Pachinko plays Maximum Ink's Halloween Spooktakular
photo by Mary Sweeney Photography
Named after a Japanese pinball machine, punk/metal hybrids, PACHINKO, combines the brutality and technical precision of metal with the wild abandon of punk rock. Formed by Wisconsin punk rock label Bovine Records founder, Steve Wipfli in the early 90s and featuring Magma (Michael Henry) from stoner metal Madison legends, BONGZILLA, PACHINKO has been led by vocalist/guitarist Brian Brech for over two decades. After signing to Jello Biafra’s (DEAD KENNEDYS) record label, Alternative Tentacles, and touring the US and Europe, the band has endured a series of lineup changes and took a hiatus in the mid-2000s. They’ve recently reformed and we talked to Brian Brech about where the band is going.
Maximum Ink: PACHINKO’s been out of circulation for a few years, what have you guys been up to?
Brian Brech: It depends on the band member, but we’ve been avoiding jail/raising families.
MI: What was the genesis of the band?
BB: Sean Wipfli had the idea to get some of his pals into a band with himself. We all played locally but didn’t really know each other. We owe him some thanks for his horrible idea.
MI: How’d you guys get hooked up with Alternative Tentacles?
BB: Original bass player, Matt Quigle, and Biafra were in touch, Biafra liked us for some reason. We toured the West Coast and met with Biafra and label dude Greg Werkman, they offered to do a single and see how it went. We ended up doing a few singles and compilations and two full lengths. We’ve had a standing offer for years to do a third full length, but, honestly I don’t know how we’ll release it.
MI: You guys have toured extensively, what’s your favorite live show experience?
BB: For me, one of the highlights was a Saturday night CBGBs (the legendary Manhattan punk rock birthplace/venue) gig that had us joining FOETUS (Australian industrial pioneer Jim Thirwell), ULTRA BIDÉ, and Steve from ALICE DONUT (Alternative Tentacles label mates) on stage for their final song, “Africa”, which if you’ve seen or heard, you know how powerful it is. Post show, we went to the Mars Bar around the corner and drank until dawn (we were on the jukebox, blew my mind). Kudos to FOETUS for having the balls to flip me shit while we played (of course, I shut him down!)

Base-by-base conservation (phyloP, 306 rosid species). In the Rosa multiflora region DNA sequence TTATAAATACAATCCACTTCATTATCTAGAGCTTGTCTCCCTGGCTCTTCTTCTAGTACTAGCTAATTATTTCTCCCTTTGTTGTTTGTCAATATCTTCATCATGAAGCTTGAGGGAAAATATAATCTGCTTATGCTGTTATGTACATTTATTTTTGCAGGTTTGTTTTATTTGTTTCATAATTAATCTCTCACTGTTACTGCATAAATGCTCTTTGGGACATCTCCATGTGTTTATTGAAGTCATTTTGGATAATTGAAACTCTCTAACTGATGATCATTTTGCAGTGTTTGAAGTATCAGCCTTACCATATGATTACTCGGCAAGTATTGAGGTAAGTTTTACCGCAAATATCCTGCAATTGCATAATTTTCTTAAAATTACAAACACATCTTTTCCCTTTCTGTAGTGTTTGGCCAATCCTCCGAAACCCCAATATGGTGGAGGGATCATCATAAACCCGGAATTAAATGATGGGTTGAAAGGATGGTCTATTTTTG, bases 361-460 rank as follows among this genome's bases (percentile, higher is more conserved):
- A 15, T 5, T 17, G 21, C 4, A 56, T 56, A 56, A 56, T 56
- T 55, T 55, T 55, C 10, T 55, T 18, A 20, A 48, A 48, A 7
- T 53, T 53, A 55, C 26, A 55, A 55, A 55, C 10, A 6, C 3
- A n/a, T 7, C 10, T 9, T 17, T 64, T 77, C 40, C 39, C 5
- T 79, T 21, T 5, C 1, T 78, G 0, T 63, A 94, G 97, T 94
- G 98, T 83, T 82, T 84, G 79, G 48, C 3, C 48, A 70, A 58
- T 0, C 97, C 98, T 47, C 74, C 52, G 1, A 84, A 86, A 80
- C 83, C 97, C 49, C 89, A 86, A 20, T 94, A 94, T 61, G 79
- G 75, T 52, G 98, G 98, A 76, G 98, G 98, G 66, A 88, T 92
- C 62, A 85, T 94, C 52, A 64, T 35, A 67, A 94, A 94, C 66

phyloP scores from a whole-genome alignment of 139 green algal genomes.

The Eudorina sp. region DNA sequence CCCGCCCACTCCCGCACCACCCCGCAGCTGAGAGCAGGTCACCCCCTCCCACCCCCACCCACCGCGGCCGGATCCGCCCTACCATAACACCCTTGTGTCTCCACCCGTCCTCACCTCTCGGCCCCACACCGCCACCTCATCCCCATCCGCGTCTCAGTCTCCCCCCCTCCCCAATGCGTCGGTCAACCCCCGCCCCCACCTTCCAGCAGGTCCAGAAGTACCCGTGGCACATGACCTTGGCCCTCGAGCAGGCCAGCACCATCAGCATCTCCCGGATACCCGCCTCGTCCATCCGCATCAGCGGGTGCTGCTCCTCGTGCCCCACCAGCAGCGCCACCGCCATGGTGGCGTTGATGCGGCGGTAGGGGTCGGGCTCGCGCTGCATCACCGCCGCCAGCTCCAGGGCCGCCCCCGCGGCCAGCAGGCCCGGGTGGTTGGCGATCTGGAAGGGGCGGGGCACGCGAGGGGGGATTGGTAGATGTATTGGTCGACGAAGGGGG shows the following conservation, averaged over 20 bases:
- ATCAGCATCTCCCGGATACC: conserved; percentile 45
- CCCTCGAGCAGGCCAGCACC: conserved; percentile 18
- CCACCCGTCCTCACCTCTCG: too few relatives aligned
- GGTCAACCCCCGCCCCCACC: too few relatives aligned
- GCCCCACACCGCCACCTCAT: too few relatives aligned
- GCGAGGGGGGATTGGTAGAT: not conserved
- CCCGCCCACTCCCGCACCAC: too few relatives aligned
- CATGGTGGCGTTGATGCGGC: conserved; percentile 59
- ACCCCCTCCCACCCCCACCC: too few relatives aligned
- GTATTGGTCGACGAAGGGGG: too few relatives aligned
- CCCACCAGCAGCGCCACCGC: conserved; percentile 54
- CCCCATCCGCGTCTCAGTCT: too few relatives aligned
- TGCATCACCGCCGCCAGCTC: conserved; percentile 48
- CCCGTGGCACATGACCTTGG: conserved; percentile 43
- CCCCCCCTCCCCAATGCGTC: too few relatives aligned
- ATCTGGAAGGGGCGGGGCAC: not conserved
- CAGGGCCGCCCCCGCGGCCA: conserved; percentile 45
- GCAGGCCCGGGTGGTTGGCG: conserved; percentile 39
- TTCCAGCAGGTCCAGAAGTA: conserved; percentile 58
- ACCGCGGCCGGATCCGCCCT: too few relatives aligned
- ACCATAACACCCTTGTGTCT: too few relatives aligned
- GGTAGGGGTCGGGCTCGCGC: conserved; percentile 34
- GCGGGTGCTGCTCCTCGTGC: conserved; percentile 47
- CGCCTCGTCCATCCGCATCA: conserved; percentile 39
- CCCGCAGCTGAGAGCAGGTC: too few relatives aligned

MI: From when the band started to now, how have you guys changed musically (if you have)?
BB: I think lineup changes affect a band’s songwriting more than anything else, and to that I’ve been really lucky having amazing, intelligent friends playing it with me. Other than that our music is very much by design, we’ve never blindly followed a set formula established within a scene. Our first and second records were produced to have very different soundscapes. I think our third, considering who I’m writing with, will be another varied fever dream.
MI:What’s the best song to listen to for someone’s first Pachinko experience?
BB: Ballad of Bon Scott Mominee
MI: What’s that track about?
BB: It is a spirited dirge about my relationship with an old friend in the 90s and recounts a few of our tales including acid-tinged knife fighting, drug-addled fist fighting whilst rolling down cement stairs and him eventually screwing my wife. The song does however have many PACHINKO design elements, as Tim Gunn (*Project Runway* host) would say: Abrasive vocals, fast punk rock riffs, spaced out Greg Norman (PACHINKO’s longitme bassist) bass solo and Magma going “ribbit ribbit” with a bunch of frogs.
MI: What’s up next for the band?
BB: The impetus is a “want” to tour Europe. The organic process is to record, release and see where it takes us. We are charming purveyors of snake oil. Magma’s been to japan with BONGZILLA and until this outfit makes it there, he will be ostracized within the group.
MI: As a band that’s toured extensively around the world, what’s your live show like?
BB: We are mean, witty, nervous, powerful, at times scary. PACHINKO shows are a balance of what is happening and what might happen.